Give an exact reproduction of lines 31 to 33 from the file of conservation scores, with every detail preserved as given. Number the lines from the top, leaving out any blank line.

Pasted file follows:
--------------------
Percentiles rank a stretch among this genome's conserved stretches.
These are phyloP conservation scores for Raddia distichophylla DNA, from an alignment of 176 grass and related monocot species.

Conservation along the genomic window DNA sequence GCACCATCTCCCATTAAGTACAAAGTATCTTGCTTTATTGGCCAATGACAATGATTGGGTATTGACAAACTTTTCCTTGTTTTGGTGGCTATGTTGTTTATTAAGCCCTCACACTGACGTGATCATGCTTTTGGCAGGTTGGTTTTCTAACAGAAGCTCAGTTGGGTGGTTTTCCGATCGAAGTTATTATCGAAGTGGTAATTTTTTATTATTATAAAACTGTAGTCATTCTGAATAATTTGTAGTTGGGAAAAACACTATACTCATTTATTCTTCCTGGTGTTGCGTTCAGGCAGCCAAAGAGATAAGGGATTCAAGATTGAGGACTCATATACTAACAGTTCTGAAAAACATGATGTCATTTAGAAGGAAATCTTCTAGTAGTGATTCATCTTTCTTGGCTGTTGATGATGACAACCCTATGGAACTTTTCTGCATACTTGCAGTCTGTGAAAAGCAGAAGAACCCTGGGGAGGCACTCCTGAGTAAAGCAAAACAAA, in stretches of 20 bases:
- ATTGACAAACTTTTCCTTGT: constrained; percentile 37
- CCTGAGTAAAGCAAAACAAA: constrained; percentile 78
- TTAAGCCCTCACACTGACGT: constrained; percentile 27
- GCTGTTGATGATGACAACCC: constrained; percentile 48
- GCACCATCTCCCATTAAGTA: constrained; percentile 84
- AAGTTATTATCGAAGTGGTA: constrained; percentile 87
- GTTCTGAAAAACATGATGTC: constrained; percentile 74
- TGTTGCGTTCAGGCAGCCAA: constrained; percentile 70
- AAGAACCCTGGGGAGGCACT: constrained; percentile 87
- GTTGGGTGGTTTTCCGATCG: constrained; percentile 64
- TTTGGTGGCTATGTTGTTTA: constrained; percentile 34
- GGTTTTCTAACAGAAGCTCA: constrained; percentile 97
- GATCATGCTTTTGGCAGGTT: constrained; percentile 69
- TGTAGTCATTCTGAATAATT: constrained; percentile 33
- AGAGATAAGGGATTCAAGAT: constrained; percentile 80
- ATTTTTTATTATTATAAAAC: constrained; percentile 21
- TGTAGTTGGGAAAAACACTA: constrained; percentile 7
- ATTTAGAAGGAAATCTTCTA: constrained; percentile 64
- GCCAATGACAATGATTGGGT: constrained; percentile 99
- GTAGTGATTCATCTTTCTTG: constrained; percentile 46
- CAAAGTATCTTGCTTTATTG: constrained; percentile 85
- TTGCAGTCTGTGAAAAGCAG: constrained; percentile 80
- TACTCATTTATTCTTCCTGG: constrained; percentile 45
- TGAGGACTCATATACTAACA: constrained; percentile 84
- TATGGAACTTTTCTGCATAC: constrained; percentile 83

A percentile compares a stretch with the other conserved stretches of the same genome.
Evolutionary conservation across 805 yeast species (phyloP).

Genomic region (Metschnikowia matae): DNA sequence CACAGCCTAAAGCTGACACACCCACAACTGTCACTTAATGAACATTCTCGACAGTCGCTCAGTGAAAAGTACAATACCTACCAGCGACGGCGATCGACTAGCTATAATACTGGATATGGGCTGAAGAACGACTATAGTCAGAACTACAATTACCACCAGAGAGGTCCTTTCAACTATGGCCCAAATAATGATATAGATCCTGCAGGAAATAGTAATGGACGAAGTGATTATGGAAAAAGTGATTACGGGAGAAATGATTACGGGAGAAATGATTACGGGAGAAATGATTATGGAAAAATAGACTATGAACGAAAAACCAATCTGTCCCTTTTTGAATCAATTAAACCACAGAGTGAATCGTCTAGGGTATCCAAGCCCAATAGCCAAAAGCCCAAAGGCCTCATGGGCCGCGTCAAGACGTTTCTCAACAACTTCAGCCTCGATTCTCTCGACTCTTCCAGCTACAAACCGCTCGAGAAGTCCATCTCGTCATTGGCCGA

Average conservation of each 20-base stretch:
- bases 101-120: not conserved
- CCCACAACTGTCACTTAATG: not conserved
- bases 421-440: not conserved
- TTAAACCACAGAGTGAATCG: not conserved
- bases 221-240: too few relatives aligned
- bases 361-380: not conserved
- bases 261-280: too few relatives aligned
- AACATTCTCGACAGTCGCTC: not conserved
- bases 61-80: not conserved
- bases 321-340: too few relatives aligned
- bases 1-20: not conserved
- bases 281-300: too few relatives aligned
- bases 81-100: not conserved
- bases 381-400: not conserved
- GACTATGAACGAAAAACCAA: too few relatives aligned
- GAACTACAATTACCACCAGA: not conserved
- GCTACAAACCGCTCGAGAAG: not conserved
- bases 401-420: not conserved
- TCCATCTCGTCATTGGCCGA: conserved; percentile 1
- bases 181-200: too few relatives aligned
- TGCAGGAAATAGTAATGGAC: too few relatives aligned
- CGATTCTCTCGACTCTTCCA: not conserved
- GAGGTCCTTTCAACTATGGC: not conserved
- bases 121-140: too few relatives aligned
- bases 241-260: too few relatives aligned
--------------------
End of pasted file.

Genomic region (Metschnikowia matae): DNA sequence CACAGCCTAAAGCTGACACACCCACAACTGTCACTTAATGAACATTCTCGACAGTCGCTCAGTGAAAAGTACAATACCTACCAGCGACGGCGATCGACTAGCTATAATACTGGATATGGGCTGAAGAACGACTATAGTCAGAACTACAATTACCACCAGAGAGGTCCTTTCAACTATGGCCCAAATAATGATATAGATCCTGCAGGAAATAGTAATGGACGAAGTGATTATGGAAAAAGTGATTACGGGAGAAATGATTACGGGAGAAATGATTACGGGAGAAATGATTATGGAAAAATAGACTATGAACGAAAAACCAATCTGTCCCTTTTTGAATCAATTAAACCACAGAGTGAATCGTCTAGGGTATCCAAGCCCAATAGCCAAAAGCCCAAAGGCCTCATGGGCCGCGTCAAGACGTTTCTCAACAACTTCAGCCTCGATTCTCTCGACTCTTCCAGCTACAAACCGCTCGAGAAGTCCATCTCGTCATTGGCCGA

Average conservation of each 20-base stretch:
- bases 101-120: not conserved